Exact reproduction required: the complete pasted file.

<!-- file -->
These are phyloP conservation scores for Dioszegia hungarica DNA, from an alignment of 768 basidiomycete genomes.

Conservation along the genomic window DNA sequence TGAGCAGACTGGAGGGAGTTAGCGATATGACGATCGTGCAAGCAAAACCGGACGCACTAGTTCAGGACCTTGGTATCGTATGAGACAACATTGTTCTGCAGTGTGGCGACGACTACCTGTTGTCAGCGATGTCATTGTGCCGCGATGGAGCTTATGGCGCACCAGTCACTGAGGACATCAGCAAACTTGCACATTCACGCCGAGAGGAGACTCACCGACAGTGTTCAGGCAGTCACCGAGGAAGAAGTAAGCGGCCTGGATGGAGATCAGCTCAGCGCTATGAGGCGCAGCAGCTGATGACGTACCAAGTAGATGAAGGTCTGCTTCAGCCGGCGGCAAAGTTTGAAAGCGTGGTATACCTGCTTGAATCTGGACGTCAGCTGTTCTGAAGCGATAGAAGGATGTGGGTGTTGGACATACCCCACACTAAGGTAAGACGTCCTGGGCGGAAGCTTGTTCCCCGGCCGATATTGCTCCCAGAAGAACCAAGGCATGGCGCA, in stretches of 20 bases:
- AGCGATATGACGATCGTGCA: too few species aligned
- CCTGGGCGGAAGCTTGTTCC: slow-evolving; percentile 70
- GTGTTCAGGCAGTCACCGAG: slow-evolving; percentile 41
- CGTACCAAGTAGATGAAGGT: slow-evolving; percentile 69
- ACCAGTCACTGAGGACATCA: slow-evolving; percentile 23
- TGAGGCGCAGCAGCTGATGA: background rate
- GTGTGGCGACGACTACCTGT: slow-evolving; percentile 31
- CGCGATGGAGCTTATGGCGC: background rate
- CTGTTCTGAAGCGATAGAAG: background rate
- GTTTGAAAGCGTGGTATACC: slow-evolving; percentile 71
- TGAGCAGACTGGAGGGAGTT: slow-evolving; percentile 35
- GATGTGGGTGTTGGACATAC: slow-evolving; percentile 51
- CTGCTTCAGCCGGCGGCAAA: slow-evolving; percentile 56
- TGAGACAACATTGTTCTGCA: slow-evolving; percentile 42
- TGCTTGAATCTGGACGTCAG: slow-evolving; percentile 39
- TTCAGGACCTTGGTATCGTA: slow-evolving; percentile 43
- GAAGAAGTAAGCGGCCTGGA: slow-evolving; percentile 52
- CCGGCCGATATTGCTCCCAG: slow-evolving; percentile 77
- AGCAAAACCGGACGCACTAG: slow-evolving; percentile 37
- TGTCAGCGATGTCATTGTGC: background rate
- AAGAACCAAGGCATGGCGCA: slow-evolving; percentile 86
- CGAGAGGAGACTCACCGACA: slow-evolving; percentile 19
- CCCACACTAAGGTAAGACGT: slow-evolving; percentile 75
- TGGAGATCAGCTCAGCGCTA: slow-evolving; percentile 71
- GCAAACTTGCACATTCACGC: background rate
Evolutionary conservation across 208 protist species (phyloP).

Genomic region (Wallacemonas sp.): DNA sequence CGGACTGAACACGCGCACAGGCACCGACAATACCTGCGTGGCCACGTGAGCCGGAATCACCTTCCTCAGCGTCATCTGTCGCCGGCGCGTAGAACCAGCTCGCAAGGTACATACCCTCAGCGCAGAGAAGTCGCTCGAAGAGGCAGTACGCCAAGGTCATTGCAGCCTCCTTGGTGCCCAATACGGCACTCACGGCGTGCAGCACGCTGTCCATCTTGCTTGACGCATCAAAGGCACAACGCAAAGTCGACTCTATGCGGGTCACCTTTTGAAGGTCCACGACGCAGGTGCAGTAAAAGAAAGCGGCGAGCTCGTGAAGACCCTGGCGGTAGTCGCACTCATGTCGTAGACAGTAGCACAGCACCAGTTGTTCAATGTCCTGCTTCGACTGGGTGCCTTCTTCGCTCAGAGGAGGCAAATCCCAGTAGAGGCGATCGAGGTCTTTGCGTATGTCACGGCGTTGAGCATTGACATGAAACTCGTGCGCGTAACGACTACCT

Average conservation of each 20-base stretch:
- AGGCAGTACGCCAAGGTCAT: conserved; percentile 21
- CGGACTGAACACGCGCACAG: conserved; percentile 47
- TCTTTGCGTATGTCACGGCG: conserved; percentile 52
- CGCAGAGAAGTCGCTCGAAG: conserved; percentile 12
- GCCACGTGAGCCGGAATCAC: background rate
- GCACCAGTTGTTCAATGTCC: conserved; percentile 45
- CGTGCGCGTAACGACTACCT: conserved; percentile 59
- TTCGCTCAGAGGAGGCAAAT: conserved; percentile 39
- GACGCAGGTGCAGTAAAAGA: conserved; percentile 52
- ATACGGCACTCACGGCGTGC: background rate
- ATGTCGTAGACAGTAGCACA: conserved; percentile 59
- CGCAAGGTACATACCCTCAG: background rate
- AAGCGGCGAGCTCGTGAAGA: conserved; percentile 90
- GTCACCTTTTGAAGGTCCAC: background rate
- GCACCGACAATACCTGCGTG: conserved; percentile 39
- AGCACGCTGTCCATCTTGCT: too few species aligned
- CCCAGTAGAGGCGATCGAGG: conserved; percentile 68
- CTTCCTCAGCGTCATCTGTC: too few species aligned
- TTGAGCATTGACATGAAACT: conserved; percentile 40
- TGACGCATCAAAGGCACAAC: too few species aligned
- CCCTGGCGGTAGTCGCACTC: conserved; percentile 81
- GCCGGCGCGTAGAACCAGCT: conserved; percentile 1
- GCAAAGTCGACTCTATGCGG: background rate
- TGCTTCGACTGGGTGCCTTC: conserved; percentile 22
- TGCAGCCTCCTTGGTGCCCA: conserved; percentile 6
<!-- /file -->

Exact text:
These are phyloP conservation scores for Dioszegia hungarica DNA, from an alignment of 768 basidiomycete genomes.

Conservation along the genomic window DNA sequence TGAGCAGACTGGAGGGAGTTAGCGATATGACGATCGTGCAAGCAAAACCGGACGCACTAGTTCAGGACCTTGGTATCGTATGAGACAACATTGTTCTGCAGTGTGGCGACGACTACCTGTTGTCAGCGATGTCATTGTGCCGCGATGGAGCTTATGGCGCACCAGTCACTGAGGACATCAGCAAACTTGCACATTCACGCCGAGAGGAGACTCACCGACAGTGTTCAGGCAGTCACCGAGGAAGAAGTAAGCGGCCTGGATGGAGATCAGCTCAGCGCTATGAGGCGCAGCAGCTGATGACGTACCAAGTAGATGAAGGTCTGCTTCAGCCGGCGGCAAAGTTTGAAAGCGTGGTATACCTGCTTGAATCTGGACGTCAGCTGTTCTGAAGCGATAGAAGGATGTGGGTGTTGGACATACCCCACACTAAGGTAAGACGTCCTGGGCGGAAGCTTGTTCCCCGGCCGATATTGCTCCCAGAAGAACCAAGGCATGGCGCA, in stretches of 20 bases:
- AGCGATATGACGATCGTGCA: too few species aligned
- CCTGGGCGGAAGCTTGTTCC: slow-evolving; percentile 70
- GTGTTCAGGCAGTCACCGAG: slow-evolving; percentile 41
- CGTACCAAGTAGATGAAGGT: slow-evolving; percentile 69
- ACCAGTCACTGAGGACATCA: slow-evolving; percentile 23
- TGAGGCGCAGCAGCTGATGA: background rate
- GTGTGGCGACGACTACCTGT: slow-evolving; percentile 31
- CGCGATGGAGCTTATGGCGC: background rate
- CTGTTCTGAAGCGATAGAAG: background rate
- GTTTGAAAGCGTGGTATACC: slow-evolving; percentile 71
- TGAGCAGACTGGAGGGAGTT: slow-evolving; percentile 35
- GATGTGGGTGTTGGACATAC: slow-evolving; percentile 51
- CTGCTTCAGCCGGCGGCAAA: slow-evolving; percentile 56
- TGAGACAACATTGTTCTGCA: slow-evolving; percentile 42
- TGCTTGAATCTGGACGTCAG: slow-evolving; percentile 39
- TTCAGGACCTTGGTATCGTA: slow-evolving; percentile 43
- GAAGAAGTAAGCGGCCTGGA: slow-evolving; percentile 52
- CCGGCCGATATTGCTCCCAG: slow-evolving; percentile 77
- AGCAAAACCGGACGCACTAG: slow-evolving; percentile 37
- TGTCAGCGATGTCATTGTGC: background rate
- AAGAACCAAGGCATGGCGCA: slow-evolving; percentile 86
- CGAGAGGAGACTCACCGACA: slow-evolving; percentile 19
- CCCACACTAAGGTAAGACGT: slow-evolving; percentile 75
- TGGAGATCAGCTCAGCGCTA: slow-evolving; percentile 71
- GCAAACTTGCACATTCACGC: background rate
Evolutionary conservation across 208 protist species (phyloP).

Genomic region (Wallacemonas sp.): DNA sequence CGGACTGAACACGCGCACAGGCACCGACAATACCTGCGTGGCCACGTGAGCCGGAATCACCTTCCTCAGCGTCATCTGTCGCCGGCGCGTAGAACCAGCTCGCAAGGTACATACCCTCAGCGCAGAGAAGTCGCTCGAAGAGGCAGTACGCCAAGGTCATTGCAGCCTCCTTGGTGCCCAATACGGCACTCACGGCGTGCAGCACGCTGTCCATCTTGCTTGACGCATCAAAGGCACAACGCAAAGTCGACTCTATGCGGGTCACCTTTTGAAGGTCCACGACGCAGGTGCAGTAAAAGAAAGCGGCGAGCTCGTGAAGACCCTGGCGGTAGTCGCACTCATGTCGTAGACAGTAGCACAGCACCAGTTGTTCAATGTCCTGCTTCGACTGGGTGCCTTCTTCGCTCAGAGGAGGCAAATCCCAGTAGAGGCGATCGAGGTCTTTGCGTATGTCACGGCGTTGAGCATTGACATGAAACTCGTGCGCGTAACGACTACCT

Average conservation of each 20-base stretch:
- AGGCAGTACGCCAAGGTCAT: conserved; percentile 21
- CGGACTGAACACGCGCACAG: conserved; percentile 47
- TCTTTGCGTATGTCACGGCG: conserved; percentile 52
- CGCAGAGAAGTCGCTCGAAG: conserved; percentile 12
- GCCACGTGAGCCGGAATCAC: background rate
- GCACCAGTTGTTCAATGTCC: conserved; percentile 45
- CGTGCGCGTAACGACTACCT: conserved; percentile 59
- TTCGCTCAGAGGAGGCAAAT: conserved; percentile 39
- GACGCAGGTGCAGTAAAAGA: conserved; percentile 52
- ATACGGCACTCACGGCGTGC: background rate
- ATGTCGTAGACAGTAGCACA: conserved; percentile 59
- CGCAAGGTACATACCCTCAG: background rate
- AAGCGGCGAGCTCGTGAAGA: conserved; percentile 90
- GTCACCTTTTGAAGGTCCAC: background rate
- GCACCGACAATACCTGCGTG: conserved; percentile 39
- AGCACGCTGTCCATCTTGCT: too few species aligned
- CCCAGTAGAGGCGATCGAGG: conserved; percentile 68
- CTTCCTCAGCGTCATCTGTC: too few species aligned
- TTGAGCATTGACATGAAACT: conserved; percentile 40
- TGACGCATCAAAGGCACAAC: too few species aligned
- CCCTGGCGGTAGTCGCACTC: conserved; percentile 81
- GCCGGCGCGTAGAACCAGCT: conserved; percentile 1
- GCAAAGTCGACTCTATGCGG: background rate
- TGCTTCGACTGGGTGCCTTC: conserved; percentile 22
- TGCAGCCTCCTTGGTGCCCA: conserved; percentile 6